Education notebook


Little Rock schools carry over $43.1M

The Little Rock School District finished the 2016-17 school year with a carry-over balance of $43,156,145, Chief Financial Officer Kelsey Bailey said last week.

That was up significantly from the $31.5 million ending balance the district projected it would have when the 2016-17 budget was prepared last year.

Bailey attributed the surplus funds in part to savings from a district hiring freeze as well as to greater-than-expected savings in school bus transportation costs.

The district had total revenue of $341,044,180 in the recently completed school year, and expenses of $340,641,929.

Revenue was slightly less than the $344,640,748 projected at the year’s start, due largely to less state aid than expected. On the expense side, the district spent a total of $194.7 million on salaries and benefits, short of the nearly $203 million that was budgeted. The district had the equivalent of 3,174 full-time employees last year.

The district budgeted $11.4 million for school bus transportation and spent just under $10.2 million

Last year’s budget also included the expenditure of $47.5 million for the completion of Pinnacle View Middle School.

The district was to submit its budget for 2017-18 to the state Education Department this weekend. The budget preparation and submission was complicated by the district’s transfer this year to the state’s required financial management system. The district is the last in the state to make that switch.

Groundbreaking set for new high school

About 100 school district, city and state dignitaries will participate at 1:30 p.m. Monday in a groundbreaking ceremony for the Little Rock School District’s new southwest Little Rock high school.

Deputy Superintendent Marvin Burton told the district’s Community Advisory Board last week that the school, which will have a capacity for 2,250 ninth through 12th graders, will open in August 2020. The school that will replace McClellan and J.A. Fair high schools will be similar to the newly built and expanded North Little Rock High School, he said.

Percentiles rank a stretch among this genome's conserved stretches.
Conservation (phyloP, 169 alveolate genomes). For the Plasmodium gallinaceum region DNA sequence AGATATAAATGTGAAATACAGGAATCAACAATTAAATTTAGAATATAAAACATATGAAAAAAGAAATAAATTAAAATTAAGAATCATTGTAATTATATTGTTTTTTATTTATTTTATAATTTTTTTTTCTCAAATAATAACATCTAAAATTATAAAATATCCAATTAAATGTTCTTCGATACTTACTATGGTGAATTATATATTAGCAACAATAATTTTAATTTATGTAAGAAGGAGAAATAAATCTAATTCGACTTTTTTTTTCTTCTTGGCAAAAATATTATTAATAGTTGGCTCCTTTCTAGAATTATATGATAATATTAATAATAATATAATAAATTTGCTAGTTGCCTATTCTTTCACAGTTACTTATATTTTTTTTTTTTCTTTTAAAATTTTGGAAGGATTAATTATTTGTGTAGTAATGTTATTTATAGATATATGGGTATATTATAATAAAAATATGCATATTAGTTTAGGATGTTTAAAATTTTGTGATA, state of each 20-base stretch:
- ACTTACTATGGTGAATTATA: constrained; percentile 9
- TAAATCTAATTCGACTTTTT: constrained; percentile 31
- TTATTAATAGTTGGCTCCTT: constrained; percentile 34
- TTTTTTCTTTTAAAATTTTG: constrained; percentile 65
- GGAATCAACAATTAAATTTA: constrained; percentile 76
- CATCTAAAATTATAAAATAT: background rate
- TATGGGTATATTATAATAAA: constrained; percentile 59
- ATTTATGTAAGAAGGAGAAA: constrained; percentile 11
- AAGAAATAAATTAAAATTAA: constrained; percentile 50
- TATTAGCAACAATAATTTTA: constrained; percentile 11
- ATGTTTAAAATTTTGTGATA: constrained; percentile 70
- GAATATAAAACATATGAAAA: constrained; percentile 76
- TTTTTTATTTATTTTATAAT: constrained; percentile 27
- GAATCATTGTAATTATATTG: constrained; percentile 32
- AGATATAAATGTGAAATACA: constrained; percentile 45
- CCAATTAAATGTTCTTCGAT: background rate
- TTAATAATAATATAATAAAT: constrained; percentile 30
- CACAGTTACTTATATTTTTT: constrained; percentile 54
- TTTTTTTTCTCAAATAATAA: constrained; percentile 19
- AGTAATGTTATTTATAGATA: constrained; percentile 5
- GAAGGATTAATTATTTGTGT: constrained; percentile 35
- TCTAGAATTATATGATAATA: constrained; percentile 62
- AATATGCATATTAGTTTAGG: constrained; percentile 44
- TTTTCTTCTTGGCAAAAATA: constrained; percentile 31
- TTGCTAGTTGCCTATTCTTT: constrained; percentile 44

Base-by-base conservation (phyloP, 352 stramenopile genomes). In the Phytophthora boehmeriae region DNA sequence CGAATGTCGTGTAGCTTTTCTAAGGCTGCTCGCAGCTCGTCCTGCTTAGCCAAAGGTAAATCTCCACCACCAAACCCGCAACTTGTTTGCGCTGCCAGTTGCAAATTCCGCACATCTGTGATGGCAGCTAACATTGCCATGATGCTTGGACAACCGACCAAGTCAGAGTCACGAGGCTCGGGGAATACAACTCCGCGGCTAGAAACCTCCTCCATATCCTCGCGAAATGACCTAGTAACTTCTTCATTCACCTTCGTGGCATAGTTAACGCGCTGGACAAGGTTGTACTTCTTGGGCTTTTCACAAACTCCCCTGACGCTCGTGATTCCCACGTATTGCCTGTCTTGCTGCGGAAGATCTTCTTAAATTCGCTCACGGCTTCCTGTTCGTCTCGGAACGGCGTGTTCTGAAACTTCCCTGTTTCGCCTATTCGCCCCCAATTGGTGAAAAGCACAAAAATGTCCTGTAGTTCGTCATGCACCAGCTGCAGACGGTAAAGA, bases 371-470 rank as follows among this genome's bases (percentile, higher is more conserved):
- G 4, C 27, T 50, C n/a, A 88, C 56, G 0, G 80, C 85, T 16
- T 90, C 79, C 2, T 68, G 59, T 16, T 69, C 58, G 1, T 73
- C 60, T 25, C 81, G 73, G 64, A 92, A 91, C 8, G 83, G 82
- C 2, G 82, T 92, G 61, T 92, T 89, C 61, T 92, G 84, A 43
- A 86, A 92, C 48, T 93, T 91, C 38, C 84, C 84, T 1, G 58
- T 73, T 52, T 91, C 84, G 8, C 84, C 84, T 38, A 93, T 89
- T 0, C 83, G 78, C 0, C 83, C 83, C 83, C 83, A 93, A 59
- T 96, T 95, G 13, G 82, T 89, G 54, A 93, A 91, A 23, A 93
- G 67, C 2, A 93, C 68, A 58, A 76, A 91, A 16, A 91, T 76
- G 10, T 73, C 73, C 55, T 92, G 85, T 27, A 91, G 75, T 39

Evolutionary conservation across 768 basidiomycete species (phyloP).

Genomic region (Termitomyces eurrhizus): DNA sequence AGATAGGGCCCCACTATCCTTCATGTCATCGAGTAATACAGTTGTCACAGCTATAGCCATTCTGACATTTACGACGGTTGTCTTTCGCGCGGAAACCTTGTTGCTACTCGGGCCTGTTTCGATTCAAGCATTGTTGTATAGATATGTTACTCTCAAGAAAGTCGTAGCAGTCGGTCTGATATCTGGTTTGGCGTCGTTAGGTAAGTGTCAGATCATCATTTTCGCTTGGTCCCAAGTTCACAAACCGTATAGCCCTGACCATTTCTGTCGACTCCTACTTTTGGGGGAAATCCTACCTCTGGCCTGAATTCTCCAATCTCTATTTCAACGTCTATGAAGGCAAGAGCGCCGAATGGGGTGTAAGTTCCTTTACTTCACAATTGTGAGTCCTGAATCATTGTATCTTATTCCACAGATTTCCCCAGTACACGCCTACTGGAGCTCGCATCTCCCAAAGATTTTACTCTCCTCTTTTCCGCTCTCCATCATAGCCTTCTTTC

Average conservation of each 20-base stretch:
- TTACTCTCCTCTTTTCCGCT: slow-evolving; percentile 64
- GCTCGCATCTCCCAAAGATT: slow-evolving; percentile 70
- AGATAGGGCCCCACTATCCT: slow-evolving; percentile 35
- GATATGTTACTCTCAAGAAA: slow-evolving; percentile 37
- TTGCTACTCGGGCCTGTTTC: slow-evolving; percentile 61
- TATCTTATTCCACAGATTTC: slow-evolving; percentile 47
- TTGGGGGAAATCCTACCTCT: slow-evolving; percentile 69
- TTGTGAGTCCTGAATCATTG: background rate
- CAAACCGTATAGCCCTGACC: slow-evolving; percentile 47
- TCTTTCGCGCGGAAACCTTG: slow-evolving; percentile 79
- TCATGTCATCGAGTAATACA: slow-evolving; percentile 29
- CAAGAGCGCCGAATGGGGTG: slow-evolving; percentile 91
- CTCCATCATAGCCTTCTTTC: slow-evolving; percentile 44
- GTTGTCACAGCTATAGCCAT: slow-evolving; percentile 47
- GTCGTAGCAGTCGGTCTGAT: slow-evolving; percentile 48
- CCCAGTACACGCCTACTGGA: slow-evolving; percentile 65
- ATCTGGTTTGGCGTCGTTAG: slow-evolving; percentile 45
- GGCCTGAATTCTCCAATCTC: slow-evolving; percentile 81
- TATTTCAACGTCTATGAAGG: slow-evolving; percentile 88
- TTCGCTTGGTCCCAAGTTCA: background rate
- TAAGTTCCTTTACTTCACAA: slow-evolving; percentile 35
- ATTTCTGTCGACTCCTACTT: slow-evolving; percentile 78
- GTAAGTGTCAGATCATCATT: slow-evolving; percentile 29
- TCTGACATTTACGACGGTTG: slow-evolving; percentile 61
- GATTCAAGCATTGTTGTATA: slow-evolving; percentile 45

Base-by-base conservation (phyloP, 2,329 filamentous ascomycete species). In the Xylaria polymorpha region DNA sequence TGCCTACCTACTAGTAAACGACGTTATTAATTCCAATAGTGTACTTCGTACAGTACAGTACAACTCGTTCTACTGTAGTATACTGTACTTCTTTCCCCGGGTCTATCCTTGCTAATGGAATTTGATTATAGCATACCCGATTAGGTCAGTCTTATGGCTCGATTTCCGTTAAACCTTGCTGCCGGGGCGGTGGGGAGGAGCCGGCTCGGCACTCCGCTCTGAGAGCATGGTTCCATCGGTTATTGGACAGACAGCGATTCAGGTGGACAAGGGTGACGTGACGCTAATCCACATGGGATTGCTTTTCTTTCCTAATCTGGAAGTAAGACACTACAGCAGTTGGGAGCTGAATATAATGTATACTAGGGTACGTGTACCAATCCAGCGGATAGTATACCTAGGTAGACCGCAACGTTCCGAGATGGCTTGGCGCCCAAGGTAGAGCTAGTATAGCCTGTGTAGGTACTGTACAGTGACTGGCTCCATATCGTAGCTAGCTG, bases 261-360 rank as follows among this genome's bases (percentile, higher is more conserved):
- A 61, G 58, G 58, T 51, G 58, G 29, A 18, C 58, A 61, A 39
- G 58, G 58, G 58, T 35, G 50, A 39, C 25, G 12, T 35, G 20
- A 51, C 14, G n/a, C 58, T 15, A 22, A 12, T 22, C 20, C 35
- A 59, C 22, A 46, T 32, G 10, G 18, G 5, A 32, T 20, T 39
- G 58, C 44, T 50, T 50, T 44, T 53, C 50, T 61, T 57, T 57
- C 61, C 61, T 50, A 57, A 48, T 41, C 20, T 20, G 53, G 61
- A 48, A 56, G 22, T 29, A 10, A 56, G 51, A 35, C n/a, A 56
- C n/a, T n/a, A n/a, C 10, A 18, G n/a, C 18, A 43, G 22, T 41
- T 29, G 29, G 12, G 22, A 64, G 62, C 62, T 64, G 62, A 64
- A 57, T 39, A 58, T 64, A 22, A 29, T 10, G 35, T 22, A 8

The district sold second-lien bonds earlier this year, money from which will be used for the high school as well as for lighting, window, and air conditioning projects at many other of the district’s campuses. The district is also using savings and the last year of state desegregation aid for the high school.

Burton also said that planning is underway for converting the existing McClellan High for another school purpose — although the district does not have money at this point to do construction at the site.

Hall principal says punctuality on rise

Mark Roberts, the new principal at Little Rock Hall High School, reported to the district’s Community Advisory Board on Thursday that student punctuality and behavior has improved in the opening weeks of the school year.

“I’m amazed,” Roberts said. “It gives me chills. I’m very thankful to be at the school.”

He has also set for himself what he calls a “Gaudy Goal,” which is one that is attainable but also a stretch. That goal is to transform the school that is now categorized as being in academic distress because of chronically low test scores into one of the nation’s Blue Ribbon Schools.

The Blue Ribbon Schools are those that exhibit exemplary performance or significant improvements in student achievement.

Several initiatives to that end are in various stages of planning and implementation. One initiative instituted is a daily reading and writing requirement of 25 minutes in every 90-minute class this year.

Roberts has been principal now at a total of seven schools in different states, six of which started as low-performing schools, he said.

Metro on 10/01/2017

Print Headline: Little Rock schools carry over $43.1M Groundbreaking set for new high school Hall principal says punctuality on rise



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